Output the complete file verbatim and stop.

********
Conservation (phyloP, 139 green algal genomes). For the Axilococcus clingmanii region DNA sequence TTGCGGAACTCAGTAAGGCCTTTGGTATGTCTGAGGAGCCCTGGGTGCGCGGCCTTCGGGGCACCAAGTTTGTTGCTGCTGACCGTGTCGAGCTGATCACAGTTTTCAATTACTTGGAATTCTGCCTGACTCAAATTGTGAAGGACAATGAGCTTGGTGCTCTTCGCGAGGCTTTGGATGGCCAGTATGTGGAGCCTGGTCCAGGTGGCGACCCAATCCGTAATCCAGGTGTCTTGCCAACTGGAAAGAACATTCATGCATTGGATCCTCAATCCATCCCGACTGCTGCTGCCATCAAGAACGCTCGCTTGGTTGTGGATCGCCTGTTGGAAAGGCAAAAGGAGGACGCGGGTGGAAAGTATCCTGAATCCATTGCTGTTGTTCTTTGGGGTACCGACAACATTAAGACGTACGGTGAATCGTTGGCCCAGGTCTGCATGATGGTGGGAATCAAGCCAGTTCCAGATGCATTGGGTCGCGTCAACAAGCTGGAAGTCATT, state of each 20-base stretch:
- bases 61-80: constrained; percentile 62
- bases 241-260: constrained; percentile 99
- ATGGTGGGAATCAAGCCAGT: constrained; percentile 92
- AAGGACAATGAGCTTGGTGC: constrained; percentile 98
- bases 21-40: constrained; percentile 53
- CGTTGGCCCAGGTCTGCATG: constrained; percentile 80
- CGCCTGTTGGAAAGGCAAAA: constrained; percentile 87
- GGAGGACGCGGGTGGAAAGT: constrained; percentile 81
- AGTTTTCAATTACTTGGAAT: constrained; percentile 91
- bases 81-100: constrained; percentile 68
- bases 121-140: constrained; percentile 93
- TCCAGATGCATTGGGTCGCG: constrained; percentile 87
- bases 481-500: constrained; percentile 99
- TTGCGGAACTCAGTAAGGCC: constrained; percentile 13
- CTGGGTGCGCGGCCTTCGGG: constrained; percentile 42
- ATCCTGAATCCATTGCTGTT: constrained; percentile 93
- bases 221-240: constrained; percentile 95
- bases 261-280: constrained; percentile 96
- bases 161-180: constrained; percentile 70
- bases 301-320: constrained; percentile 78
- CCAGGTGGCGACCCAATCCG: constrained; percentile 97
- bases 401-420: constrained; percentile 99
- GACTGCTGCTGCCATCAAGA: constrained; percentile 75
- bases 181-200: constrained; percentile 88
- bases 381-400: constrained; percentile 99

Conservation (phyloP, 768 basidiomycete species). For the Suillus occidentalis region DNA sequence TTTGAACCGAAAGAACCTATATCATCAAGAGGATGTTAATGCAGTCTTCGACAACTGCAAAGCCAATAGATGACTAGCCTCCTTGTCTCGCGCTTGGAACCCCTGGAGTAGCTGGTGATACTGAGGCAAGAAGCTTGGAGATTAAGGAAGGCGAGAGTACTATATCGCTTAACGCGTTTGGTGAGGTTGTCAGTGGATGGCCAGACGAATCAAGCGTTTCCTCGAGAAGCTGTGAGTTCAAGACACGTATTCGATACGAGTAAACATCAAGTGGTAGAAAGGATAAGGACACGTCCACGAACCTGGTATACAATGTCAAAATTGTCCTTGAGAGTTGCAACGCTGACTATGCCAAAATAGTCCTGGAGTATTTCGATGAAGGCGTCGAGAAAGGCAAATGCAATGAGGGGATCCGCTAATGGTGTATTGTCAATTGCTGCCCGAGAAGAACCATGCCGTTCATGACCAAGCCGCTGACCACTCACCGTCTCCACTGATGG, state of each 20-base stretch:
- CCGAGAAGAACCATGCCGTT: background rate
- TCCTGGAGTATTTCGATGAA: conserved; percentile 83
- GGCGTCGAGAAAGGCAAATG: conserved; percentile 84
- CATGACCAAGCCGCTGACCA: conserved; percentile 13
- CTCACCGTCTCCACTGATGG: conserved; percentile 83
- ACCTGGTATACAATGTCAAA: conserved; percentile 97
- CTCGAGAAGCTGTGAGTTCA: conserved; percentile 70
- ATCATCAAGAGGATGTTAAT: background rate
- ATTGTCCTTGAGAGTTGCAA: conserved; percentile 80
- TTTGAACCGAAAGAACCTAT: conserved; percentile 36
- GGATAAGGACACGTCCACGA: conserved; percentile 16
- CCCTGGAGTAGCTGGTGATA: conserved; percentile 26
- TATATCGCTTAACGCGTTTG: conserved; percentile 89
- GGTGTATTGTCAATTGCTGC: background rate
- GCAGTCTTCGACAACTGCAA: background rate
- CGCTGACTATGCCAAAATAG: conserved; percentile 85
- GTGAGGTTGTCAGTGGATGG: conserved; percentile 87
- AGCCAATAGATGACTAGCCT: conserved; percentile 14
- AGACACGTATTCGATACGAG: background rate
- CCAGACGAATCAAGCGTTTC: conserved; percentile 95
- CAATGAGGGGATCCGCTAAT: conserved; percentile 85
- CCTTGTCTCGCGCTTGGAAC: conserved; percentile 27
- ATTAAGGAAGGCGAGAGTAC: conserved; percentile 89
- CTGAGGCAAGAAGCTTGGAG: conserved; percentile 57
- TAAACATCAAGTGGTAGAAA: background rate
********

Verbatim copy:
Conservation (phyloP, 139 green algal genomes). For the Axilococcus clingmanii region DNA sequence TTGCGGAACTCAGTAAGGCCTTTGGTATGTCTGAGGAGCCCTGGGTGCGCGGCCTTCGGGGCACCAAGTTTGTTGCTGCTGACCGTGTCGAGCTGATCACAGTTTTCAATTACTTGGAATTCTGCCTGACTCAAATTGTGAAGGACAATGAGCTTGGTGCTCTTCGCGAGGCTTTGGATGGCCAGTATGTGGAGCCTGGTCCAGGTGGCGACCCAATCCGTAATCCAGGTGTCTTGCCAACTGGAAAGAACATTCATGCATTGGATCCTCAATCCATCCCGACTGCTGCTGCCATCAAGAACGCTCGCTTGGTTGTGGATCGCCTGTTGGAAAGGCAAAAGGAGGACGCGGGTGGAAAGTATCCTGAATCCATTGCTGTTGTTCTTTGGGGTACCGACAACATTAAGACGTACGGTGAATCGTTGGCCCAGGTCTGCATGATGGTGGGAATCAAGCCAGTTCCAGATGCATTGGGTCGCGTCAACAAGCTGGAAGTCATT, state of each 20-base stretch:
- bases 61-80: constrained; percentile 62
- bases 241-260: constrained; percentile 99
- ATGGTGGGAATCAAGCCAGT: constrained; percentile 92
- AAGGACAATGAGCTTGGTGC: constrained; percentile 98
- bases 21-40: constrained; percentile 53
- CGTTGGCCCAGGTCTGCATG: constrained; percentile 80
- CGCCTGTTGGAAAGGCAAAA: constrained; percentile 87
- GGAGGACGCGGGTGGAAAGT: constrained; percentile 81
- AGTTTTCAATTACTTGGAAT: constrained; percentile 91
- bases 81-100: constrained; percentile 68
- bases 121-140: constrained; percentile 93
- TCCAGATGCATTGGGTCGCG: constrained; percentile 87
- bases 481-500: constrained; percentile 99
- TTGCGGAACTCAGTAAGGCC: constrained; percentile 13
- CTGGGTGCGCGGCCTTCGGG: constrained; percentile 42
- ATCCTGAATCCATTGCTGTT: constrained; percentile 93
- bases 221-240: constrained; percentile 95
- bases 261-280: constrained; percentile 96
- bases 161-180: constrained; percentile 70
- bases 301-320: constrained; percentile 78
- CCAGGTGGCGACCCAATCCG: constrained; percentile 97
- bases 401-420: constrained; percentile 99
- GACTGCTGCTGCCATCAAGA: constrained; percentile 75
- bases 181-200: constrained; percentile 88
- bases 381-400: constrained; percentile 99

Conservation (phyloP, 768 basidiomycete species). For the Suillus occidentalis region DNA sequence TTTGAACCGAAAGAACCTATATCATCAAGAGGATGTTAATGCAGTCTTCGACAACTGCAAAGCCAATAGATGACTAGCCTCCTTGTCTCGCGCTTGGAACCCCTGGAGTAGCTGGTGATACTGAGGCAAGAAGCTTGGAGATTAAGGAAGGCGAGAGTACTATATCGCTTAACGCGTTTGGTGAGGTTGTCAGTGGATGGCCAGACGAATCAAGCGTTTCCTCGAGAAGCTGTGAGTTCAAGACACGTATTCGATACGAGTAAACATCAAGTGGTAGAAAGGATAAGGACACGTCCACGAACCTGGTATACAATGTCAAAATTGTCCTTGAGAGTTGCAACGCTGACTATGCCAAAATAGTCCTGGAGTATTTCGATGAAGGCGTCGAGAAAGGCAAATGCAATGAGGGGATCCGCTAATGGTGTATTGTCAATTGCTGCCCGAGAAGAACCATGCCGTTCATGACCAAGCCGCTGACCACTCACCGTCTCCACTGATGG, state of each 20-base stretch:
- CCGAGAAGAACCATGCCGTT: background rate
- TCCTGGAGTATTTCGATGAA: conserved; percentile 83
- GGCGTCGAGAAAGGCAAATG: conserved; percentile 84
- CATGACCAAGCCGCTGACCA: conserved; percentile 13
- CTCACCGTCTCCACTGATGG: conserved; percentile 83
- ACCTGGTATACAATGTCAAA: conserved; percentile 97
- CTCGAGAAGCTGTGAGTTCA: conserved; percentile 70
- ATCATCAAGAGGATGTTAAT: background rate
- ATTGTCCTTGAGAGTTGCAA: conserved; percentile 80
- TTTGAACCGAAAGAACCTAT: conserved; percentile 36
- GGATAAGGACACGTCCACGA: conserved; percentile 16
- CCCTGGAGTAGCTGGTGATA: conserved; percentile 26
- TATATCGCTTAACGCGTTTG: conserved; percentile 89
- GGTGTATTGTCAATTGCTGC: background rate
- GCAGTCTTCGACAACTGCAA: background rate
- CGCTGACTATGCCAAAATAG: conserved; percentile 85
- GTGAGGTTGTCAGTGGATGG: conserved; percentile 87
- AGCCAATAGATGACTAGCCT: conserved; percentile 14
- AGACACGTATTCGATACGAG: background rate
- CCAGACGAATCAAGCGTTTC: conserved; percentile 95
- CAATGAGGGGATCCGCTAAT: conserved; percentile 85
- CCTTGTCTCGCGCTTGGAAC: conserved; percentile 27
- ATTAAGGAAGGCGAGAGTAC: conserved; percentile 89
- CTGAGGCAAGAAGCTTGGAG: conserved; percentile 57
- TAAACATCAAGTGGTAGAAA: background rate